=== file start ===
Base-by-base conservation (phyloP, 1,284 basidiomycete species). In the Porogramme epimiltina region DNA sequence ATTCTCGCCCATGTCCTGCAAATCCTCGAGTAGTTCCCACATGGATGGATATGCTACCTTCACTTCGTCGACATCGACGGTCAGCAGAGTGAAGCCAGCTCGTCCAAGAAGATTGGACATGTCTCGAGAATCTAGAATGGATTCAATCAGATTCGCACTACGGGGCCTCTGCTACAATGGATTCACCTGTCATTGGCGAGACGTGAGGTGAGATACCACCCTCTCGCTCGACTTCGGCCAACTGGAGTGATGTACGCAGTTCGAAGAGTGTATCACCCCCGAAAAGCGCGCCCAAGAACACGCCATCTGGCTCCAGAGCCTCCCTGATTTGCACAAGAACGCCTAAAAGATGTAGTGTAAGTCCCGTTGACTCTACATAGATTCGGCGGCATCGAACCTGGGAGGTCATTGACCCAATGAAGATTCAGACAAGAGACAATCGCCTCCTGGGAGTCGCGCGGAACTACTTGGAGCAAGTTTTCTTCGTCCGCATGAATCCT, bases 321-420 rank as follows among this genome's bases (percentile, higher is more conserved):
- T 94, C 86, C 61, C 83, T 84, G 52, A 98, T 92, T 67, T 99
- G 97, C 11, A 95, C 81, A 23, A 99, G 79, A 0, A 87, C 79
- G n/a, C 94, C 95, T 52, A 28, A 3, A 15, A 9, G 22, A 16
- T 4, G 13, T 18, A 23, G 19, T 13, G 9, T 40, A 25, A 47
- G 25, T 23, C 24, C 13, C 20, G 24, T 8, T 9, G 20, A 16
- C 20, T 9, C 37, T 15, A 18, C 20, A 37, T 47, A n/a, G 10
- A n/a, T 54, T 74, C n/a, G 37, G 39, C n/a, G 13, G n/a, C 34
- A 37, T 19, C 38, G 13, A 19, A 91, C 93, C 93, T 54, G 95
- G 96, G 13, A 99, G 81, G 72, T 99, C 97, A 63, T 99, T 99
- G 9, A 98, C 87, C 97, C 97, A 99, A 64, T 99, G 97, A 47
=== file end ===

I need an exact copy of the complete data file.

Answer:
Base-by-base conservation (phyloP, 1,284 basidiomycete species). In the Porogramme epimiltina region DNA sequence ATTCTCGCCCATGTCCTGCAAATCCTCGAGTAGTTCCCACATGGATGGATATGCTACCTTCACTTCGTCGACATCGACGGTCAGCAGAGTGAAGCCAGCTCGTCCAAGAAGATTGGACATGTCTCGAGAATCTAGAATGGATTCAATCAGATTCGCACTACGGGGCCTCTGCTACAATGGATTCACCTGTCATTGGCGAGACGTGAGGTGAGATACCACCCTCTCGCTCGACTTCGGCCAACTGGAGTGATGTACGCAGTTCGAAGAGTGTATCACCCCCGAAAAGCGCGCCCAAGAACACGCCATCTGGCTCCAGAGCCTCCCTGATTTGCACAAGAACGCCTAAAAGATGTAGTGTAAGTCCCGTTGACTCTACATAGATTCGGCGGCATCGAACCTGGGAGGTCATTGACCCAATGAAGATTCAGACAAGAGACAATCGCCTCCTGGGAGTCGCGCGGAACTACTTGGAGCAAGTTTTCTTCGTCCGCATGAATCCT, bases 321-420 rank as follows among this genome's bases (percentile, higher is more conserved):
- T 94, C 86, C 61, C 83, T 84, G 52, A 98, T 92, T 67, T 99
- G 97, C 11, A 95, C 81, A 23, A 99, G 79, A 0, A 87, C 79
- G n/a, C 94, C 95, T 52, A 28, A 3, A 15, A 9, G 22, A 16
- T 4, G 13, T 18, A 23, G 19, T 13, G 9, T 40, A 25, A 47
- G 25, T 23, C 24, C 13, C 20, G 24, T 8, T 9, G 20, A 16
- C 20, T 9, C 37, T 15, A 18, C 20, A 37, T 47, A n/a, G 10
- A n/a, T 54, T 74, C n/a, G 37, G 39, C n/a, G 13, G n/a, C 34
- A 37, T 19, C 38, G 13, A 19, A 91, C 93, C 93, T 54, G 95
- G 96, G 13, A 99, G 81, G 72, T 99, C 97, A 63, T 99, T 99
- G 9, A 98, C 87, C 97, C 97, A 99, A 64, T 99, G 97, A 47